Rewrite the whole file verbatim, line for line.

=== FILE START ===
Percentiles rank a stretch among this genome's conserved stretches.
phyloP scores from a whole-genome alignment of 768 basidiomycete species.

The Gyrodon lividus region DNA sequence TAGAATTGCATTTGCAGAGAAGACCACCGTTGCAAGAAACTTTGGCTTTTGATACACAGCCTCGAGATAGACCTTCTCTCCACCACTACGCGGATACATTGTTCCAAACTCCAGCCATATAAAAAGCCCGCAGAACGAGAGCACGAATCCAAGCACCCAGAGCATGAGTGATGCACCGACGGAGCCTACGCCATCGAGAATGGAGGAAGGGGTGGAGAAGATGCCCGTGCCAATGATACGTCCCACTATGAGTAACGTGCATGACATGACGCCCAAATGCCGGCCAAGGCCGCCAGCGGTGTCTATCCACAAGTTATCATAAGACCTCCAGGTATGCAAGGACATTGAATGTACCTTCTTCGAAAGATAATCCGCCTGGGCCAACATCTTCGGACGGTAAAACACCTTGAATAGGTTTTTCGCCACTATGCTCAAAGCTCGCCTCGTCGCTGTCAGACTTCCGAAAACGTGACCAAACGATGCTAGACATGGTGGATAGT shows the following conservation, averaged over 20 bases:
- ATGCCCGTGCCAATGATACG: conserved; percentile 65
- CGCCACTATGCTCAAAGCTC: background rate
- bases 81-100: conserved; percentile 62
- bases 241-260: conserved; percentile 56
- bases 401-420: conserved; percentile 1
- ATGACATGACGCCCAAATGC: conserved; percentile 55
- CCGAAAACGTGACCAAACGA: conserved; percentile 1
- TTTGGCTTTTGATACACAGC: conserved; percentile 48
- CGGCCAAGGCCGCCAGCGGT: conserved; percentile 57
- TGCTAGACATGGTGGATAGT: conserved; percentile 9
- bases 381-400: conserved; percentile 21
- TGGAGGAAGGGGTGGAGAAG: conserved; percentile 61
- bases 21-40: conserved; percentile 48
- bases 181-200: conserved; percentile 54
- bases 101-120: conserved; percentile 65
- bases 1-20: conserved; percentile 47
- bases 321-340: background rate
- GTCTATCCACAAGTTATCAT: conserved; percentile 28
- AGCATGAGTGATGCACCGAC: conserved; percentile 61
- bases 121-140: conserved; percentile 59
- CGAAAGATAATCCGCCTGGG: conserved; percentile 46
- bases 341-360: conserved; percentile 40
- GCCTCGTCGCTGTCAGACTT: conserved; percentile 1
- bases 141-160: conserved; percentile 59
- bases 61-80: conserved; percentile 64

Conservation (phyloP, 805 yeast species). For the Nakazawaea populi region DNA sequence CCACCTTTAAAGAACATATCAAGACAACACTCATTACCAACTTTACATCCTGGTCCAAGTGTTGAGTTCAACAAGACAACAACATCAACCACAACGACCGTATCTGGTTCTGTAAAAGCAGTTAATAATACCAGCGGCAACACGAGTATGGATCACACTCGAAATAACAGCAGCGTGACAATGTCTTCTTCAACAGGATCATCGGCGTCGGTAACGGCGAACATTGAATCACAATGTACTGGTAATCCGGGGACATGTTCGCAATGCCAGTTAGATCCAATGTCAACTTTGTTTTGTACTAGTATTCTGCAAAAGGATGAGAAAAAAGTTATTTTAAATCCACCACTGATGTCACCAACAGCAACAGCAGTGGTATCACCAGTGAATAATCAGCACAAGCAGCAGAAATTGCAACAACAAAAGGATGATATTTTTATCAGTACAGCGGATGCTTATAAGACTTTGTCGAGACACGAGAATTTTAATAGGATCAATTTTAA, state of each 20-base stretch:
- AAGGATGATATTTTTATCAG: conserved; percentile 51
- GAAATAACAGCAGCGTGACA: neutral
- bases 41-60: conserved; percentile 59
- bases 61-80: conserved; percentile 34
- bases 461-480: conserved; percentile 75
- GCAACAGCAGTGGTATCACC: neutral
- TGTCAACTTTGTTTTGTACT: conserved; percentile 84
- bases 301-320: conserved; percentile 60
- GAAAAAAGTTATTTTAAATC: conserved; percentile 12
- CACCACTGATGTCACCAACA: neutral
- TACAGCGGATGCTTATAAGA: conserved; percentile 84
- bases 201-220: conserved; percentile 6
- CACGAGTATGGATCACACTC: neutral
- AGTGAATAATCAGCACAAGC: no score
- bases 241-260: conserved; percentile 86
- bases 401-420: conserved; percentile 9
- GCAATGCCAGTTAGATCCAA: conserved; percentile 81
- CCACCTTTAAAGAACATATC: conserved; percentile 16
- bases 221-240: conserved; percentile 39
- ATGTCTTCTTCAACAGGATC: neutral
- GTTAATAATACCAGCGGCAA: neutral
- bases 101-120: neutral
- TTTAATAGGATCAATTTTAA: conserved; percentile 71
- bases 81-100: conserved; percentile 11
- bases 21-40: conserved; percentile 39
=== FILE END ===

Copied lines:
Percentiles rank a stretch among this genome's conserved stretches.
phyloP scores from a whole-genome alignment of 768 basidiomycete species.

The Gyrodon lividus region DNA sequence TAGAATTGCATTTGCAGAGAAGACCACCGTTGCAAGAAACTTTGGCTTTTGATACACAGCCTCGAGATAGACCTTCTCTCCACCACTACGCGGATACATTGTTCCAAACTCCAGCCATATAAAAAGCCCGCAGAACGAGAGCACGAATCCAAGCACCCAGAGCATGAGTGATGCACCGACGGAGCCTACGCCATCGAGAATGGAGGAAGGGGTGGAGAAGATGCCCGTGCCAATGATACGTCCCACTATGAGTAACGTGCATGACATGACGCCCAAATGCCGGCCAAGGCCGCCAGCGGTGTCTATCCACAAGTTATCATAAGACCTCCAGGTATGCAAGGACATTGAATGTACCTTCTTCGAAAGATAATCCGCCTGGGCCAACATCTTCGGACGGTAAAACACCTTGAATAGGTTTTTCGCCACTATGCTCAAAGCTCGCCTCGTCGCTGTCAGACTTCCGAAAACGTGACCAAACGATGCTAGACATGGTGGATAGT shows the following conservation, averaged over 20 bases:
- ATGCCCGTGCCAATGATACG: conserved; percentile 65
- CGCCACTATGCTCAAAGCTC: background rate
- bases 81-100: conserved; percentile 62
- bases 241-260: conserved; percentile 56
- bases 401-420: conserved; percentile 1
- ATGACATGACGCCCAAATGC: conserved; percentile 55
- CCGAAAACGTGACCAAACGA: conserved; percentile 1
- TTTGGCTTTTGATACACAGC: conserved; percentile 48
- CGGCCAAGGCCGCCAGCGGT: conserved; percentile 57
- TGCTAGACATGGTGGATAGT: conserved; percentile 9
- bases 381-400: conserved; percentile 21
- TGGAGGAAGGGGTGGAGAAG: conserved; percentile 61
- bases 21-40: conserved; percentile 48
- bases 181-200: conserved; percentile 54
- bases 101-120: conserved; percentile 65
- bases 1-20: conserved; percentile 47
- bases 321-340: background rate
- GTCTATCCACAAGTTATCAT: conserved; percentile 28
- AGCATGAGTGATGCACCGAC: conserved; percentile 61
- bases 121-140: conserved; percentile 59
- CGAAAGATAATCCGCCTGGG: conserved; percentile 46
- bases 341-360: conserved; percentile 40
- GCCTCGTCGCTGTCAGACTT: conserved; percentile 1
- bases 141-160: conserved; percentile 59
- bases 61-80: conserved; percentile 64

Conservation (phyloP, 805 yeast species). For the Nakazawaea populi region DNA sequence CCACCTTTAAAGAACATATCAAGACAACACTCATTACCAACTTTACATCCTGGTCCAAGTGTTGAGTTCAACAAGACAACAACATCAACCACAACGACCGTATCTGGTTCTGTAAAAGCAGTTAATAATACCAGCGGCAACACGAGTATGGATCACACTCGAAATAACAGCAGCGTGACAATGTCTTCTTCAACAGGATCATCGGCGTCGGTAACGGCGAACATTGAATCACAATGTACTGGTAATCCGGGGACATGTTCGCAATGCCAGTTAGATCCAATGTCAACTTTGTTTTGTACTAGTATTCTGCAAAAGGATGAGAAAAAAGTTATTTTAAATCCACCACTGATGTCACCAACAGCAACAGCAGTGGTATCACCAGTGAATAATCAGCACAAGCAGCAGAAATTGCAACAACAAAAGGATGATATTTTTATCAGTACAGCGGATGCTTATAAGACTTTGTCGAGACACGAGAATTTTAATAGGATCAATTTTAA, state of each 20-base stretch:
- AAGGATGATATTTTTATCAG: conserved; percentile 51
- GAAATAACAGCAGCGTGACA: neutral
- bases 41-60: conserved; percentile 59
- bases 61-80: conserved; percentile 34
- bases 461-480: conserved; percentile 75
- GCAACAGCAGTGGTATCACC: neutral
- TGTCAACTTTGTTTTGTACT: conserved; percentile 84
- bases 301-320: conserved; percentile 60
- GAAAAAAGTTATTTTAAATC: conserved; percentile 12
- CACCACTGATGTCACCAACA: neutral
- TACAGCGGATGCTTATAAGA: conserved; percentile 84
- bases 201-220: conserved; percentile 6
- CACGAGTATGGATCACACTC: neutral
- AGTGAATAATCAGCACAAGC: no score
- bases 241-260: conserved; percentile 86
- bases 401-420: conserved; percentile 9
- GCAATGCCAGTTAGATCCAA: conserved; percentile 81
- CCACCTTTAAAGAACATATC: conserved; percentile 16
- bases 221-240: conserved; percentile 39
- ATGTCTTCTTCAACAGGATC: neutral
- GTTAATAATACCAGCGGCAA: neutral
- bases 101-120: neutral
- TTTAATAGGATCAATTTTAA: conserved; percentile 71
- bases 81-100: conserved; percentile 11
- bases 21-40: conserved; percentile 39